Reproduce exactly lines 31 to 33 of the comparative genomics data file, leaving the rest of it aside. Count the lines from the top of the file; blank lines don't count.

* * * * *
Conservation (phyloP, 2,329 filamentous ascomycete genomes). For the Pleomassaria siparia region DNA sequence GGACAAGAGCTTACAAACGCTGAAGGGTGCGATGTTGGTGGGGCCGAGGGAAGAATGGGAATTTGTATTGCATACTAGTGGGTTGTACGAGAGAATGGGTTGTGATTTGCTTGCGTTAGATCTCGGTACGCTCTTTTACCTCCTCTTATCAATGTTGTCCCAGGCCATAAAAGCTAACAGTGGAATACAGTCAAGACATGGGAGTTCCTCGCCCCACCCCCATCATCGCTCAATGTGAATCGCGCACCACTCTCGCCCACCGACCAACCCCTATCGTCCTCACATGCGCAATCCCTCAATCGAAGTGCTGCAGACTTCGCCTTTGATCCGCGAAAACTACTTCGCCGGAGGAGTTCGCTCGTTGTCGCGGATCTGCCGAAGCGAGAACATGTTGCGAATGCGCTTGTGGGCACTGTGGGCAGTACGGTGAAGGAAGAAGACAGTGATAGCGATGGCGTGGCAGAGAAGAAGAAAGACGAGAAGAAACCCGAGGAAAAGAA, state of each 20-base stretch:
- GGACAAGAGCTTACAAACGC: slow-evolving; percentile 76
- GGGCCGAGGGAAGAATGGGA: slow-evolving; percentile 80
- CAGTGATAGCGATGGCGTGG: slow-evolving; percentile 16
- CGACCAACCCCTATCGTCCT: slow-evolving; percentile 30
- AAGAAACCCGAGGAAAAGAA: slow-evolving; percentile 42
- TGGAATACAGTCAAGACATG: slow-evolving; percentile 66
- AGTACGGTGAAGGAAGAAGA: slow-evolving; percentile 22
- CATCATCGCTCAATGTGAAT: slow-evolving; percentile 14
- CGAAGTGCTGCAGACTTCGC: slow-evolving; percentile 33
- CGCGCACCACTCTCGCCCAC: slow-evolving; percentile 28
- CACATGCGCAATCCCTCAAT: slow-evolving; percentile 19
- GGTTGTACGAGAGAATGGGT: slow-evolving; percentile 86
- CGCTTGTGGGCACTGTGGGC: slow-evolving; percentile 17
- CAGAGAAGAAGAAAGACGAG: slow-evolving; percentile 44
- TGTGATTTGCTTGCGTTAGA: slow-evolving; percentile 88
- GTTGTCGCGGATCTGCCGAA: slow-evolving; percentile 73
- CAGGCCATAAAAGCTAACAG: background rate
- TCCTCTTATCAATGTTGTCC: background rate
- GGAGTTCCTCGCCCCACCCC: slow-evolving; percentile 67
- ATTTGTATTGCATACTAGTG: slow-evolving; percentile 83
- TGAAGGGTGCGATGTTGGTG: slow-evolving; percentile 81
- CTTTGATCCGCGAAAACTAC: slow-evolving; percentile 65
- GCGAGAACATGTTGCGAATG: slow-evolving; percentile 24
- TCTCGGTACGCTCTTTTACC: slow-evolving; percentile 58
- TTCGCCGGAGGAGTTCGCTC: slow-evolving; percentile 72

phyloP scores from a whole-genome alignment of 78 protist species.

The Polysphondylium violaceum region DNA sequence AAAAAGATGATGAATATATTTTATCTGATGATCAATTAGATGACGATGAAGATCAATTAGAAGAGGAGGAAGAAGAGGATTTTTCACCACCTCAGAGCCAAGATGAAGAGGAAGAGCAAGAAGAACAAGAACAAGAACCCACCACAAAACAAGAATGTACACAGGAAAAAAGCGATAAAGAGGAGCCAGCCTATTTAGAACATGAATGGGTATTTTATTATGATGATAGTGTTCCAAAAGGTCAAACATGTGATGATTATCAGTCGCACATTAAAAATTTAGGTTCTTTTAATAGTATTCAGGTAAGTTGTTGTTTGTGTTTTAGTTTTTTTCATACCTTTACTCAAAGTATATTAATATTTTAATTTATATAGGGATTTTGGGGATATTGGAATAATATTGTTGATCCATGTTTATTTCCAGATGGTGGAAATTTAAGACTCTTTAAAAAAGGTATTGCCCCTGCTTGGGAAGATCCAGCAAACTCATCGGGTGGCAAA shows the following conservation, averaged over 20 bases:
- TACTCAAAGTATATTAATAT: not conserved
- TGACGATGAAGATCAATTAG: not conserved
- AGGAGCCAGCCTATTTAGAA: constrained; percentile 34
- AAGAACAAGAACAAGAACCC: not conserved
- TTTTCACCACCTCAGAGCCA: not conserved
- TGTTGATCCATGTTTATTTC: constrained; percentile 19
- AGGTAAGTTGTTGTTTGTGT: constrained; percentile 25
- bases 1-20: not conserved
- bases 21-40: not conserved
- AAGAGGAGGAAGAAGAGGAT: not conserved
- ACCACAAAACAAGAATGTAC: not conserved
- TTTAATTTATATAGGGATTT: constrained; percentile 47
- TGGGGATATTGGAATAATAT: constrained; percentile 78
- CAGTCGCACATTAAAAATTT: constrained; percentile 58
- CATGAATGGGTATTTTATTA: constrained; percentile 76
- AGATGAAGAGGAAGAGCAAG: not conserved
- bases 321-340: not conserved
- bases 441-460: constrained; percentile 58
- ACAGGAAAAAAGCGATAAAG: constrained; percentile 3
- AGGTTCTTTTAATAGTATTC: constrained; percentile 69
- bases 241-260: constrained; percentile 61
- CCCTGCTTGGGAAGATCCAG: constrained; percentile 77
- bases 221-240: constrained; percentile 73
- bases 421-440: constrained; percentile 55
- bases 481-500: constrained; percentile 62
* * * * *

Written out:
- AGGAGCCAGCCTATTTAGAA: constrained; percentile 34
- AAGAACAAGAACAAGAACCC: not conserved
- TTTTCACCACCTCAGAGCCA: not conserved